My first novel is almost ready for public acclaim, criticism, or condemnation. Whatever the outcome, I have begun working on the next phase. The queries are going out daily via snail mail or electronic instant messaging to a list of researched literary agencies. Each day I reconnoiter my next target, fine-tune my appeal, and send another missive on its way.
So what is next? During my wait for responses, I want to keep the creative juices flowing. But I’m not ready to dive into the next episode of the Patsy Adventures, so I’m testing the waters and dipping my toes in the world of short stories. This venture has given me a new perspective: I still need the enticing opening sentence, the developing tension in the middle, and the bang added to the wrap-up. But it has to be done efficiently, preferably in 5000 words or less.
Now I’ve been thinking of fresh faces I can plug into new landscapes where threatening challenges wait. Where do these new ideas come from? There’s always the daily writing in my journal which can inspire. Or the periodic critique group conference that sparks a novel thought. And daily I look at a number of journals brimming with ideas stacked on my bedside table.
But I have another resource. Back in the 90’s I read cover-to-cover an inspirational book by Sarah Ban Breathnach titled Simple Abundance. The author worked her way through one calendar year, daily tackling a new topic guaranteed to bring “comfort and joy”. At times I wearied of her repetitive use of the word “authenticity” but I tried several of her suggestions. One of them was to start an illustrated journal. She instructed the reader to page through publications and snip any images that had instant appeal or caught one’s eye for no apparent reason. She theorized that the picture attracted because it reawakened some pleasant, hidden memory stored in the deep recesses of one’s brain. Or maybe a sudden splash of color appealed because it had just the right balance that pleased this particular eye. This sudden sight of some mysterious yet enjoyable visual started the synapses firing and ideas flowing.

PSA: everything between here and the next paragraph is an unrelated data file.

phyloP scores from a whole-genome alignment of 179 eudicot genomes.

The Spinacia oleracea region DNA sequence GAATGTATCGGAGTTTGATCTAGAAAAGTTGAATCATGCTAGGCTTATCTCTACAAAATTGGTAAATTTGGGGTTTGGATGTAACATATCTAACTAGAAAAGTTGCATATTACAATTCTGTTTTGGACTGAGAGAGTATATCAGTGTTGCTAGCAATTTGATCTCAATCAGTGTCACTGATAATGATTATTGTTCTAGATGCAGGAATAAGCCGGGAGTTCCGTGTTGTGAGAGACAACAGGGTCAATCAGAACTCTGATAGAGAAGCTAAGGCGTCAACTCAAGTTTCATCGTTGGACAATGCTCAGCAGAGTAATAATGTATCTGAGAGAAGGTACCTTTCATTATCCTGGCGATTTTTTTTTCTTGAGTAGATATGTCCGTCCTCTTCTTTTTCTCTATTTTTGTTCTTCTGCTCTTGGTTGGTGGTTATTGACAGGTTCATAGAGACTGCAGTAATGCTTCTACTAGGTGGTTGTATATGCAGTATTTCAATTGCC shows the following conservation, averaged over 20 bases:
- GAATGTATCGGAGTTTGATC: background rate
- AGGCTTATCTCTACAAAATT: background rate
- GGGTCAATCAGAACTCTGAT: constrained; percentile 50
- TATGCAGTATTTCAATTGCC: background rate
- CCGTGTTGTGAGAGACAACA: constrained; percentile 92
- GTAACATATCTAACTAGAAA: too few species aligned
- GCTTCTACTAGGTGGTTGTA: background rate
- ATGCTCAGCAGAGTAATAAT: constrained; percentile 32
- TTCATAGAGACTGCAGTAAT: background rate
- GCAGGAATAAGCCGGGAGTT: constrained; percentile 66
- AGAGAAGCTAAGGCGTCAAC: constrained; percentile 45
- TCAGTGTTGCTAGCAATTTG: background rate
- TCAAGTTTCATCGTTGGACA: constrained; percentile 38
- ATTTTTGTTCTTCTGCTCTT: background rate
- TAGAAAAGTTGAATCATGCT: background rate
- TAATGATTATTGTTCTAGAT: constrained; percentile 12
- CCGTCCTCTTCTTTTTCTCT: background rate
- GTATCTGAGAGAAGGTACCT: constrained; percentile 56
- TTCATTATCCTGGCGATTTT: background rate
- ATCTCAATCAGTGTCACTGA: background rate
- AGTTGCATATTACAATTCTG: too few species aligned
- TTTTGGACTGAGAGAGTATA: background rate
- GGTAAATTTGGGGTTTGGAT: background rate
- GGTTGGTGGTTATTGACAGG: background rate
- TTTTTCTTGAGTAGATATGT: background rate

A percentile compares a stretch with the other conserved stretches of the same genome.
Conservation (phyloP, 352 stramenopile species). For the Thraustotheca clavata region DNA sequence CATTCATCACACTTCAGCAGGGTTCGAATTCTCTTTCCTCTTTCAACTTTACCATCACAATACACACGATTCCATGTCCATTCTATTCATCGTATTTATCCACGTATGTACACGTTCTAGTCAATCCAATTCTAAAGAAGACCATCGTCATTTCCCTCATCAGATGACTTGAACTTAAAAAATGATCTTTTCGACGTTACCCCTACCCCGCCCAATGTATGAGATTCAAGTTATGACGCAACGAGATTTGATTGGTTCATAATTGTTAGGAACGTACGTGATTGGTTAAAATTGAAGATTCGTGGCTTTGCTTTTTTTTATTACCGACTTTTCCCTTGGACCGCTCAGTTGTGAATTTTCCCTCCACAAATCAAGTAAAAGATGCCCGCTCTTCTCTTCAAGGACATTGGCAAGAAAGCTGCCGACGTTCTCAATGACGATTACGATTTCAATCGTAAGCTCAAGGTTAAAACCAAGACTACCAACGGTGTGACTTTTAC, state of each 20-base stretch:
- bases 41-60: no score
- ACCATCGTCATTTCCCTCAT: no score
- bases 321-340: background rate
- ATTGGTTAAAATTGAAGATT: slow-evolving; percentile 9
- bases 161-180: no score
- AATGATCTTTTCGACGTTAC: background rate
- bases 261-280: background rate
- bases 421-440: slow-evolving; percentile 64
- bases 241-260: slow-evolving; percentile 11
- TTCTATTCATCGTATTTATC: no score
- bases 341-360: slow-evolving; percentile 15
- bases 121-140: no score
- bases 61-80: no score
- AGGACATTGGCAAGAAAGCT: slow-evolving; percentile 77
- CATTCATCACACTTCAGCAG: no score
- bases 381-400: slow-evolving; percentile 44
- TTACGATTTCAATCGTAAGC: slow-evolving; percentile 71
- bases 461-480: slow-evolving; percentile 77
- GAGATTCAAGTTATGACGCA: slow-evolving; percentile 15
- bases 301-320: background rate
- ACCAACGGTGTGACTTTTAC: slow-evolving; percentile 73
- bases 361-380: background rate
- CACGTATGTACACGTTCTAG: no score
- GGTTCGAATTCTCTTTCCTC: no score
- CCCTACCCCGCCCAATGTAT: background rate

I was surprised to read a reprise of this idea in one of those current writers’ magazines patiently waiting on my nightstand. I hadn’t looked at my illustrated journal for several years. In fact I hoped it hadn’t gone to the recycle bin to be hauled off by the garbage man and made into Scott Towles or Charmin.
My search was rewarded. Opening and fanning through the pages was a blast from the past. And what I had clipped, trimmed, taped, and pasted still appealed. I saw images that brought immediate questions to mind. One picture is of a clapboard house in the distance with hundreds of bicycles, kickstands lowered, resting in the front yard, adorned with helmets, and those skinny little shoes that fit in the pedal stirrups. And there’s one skate board, emblazoned with a flame motif decal, propped up close by. Immediately I wonder “What’s going on here? Why all these bikes? And who’s the bloke who had the audacity to tag along on a skimpy little skateboard?” And the story germination process has begun.
Further turning of pages shows themes: verdant green Midwestern fields on one page followed by kid stuff on the next (Miss Piggy, Tigger, and wrapped and bowed gifts holding promise of happy holiday visits from grandchildren) and then there’s a food page, showing indulgent as well as healthy choices along with a trim woman in a leotard exercising off that glass of wine tucked next to the cheese and cracker platter. Rainbows, flowers, and frolicking pets are the last entries. And best of all, about half the pages are blank, waiting for new vistas to stimulate yet another mental flight into the creative unknown. The plot thickens.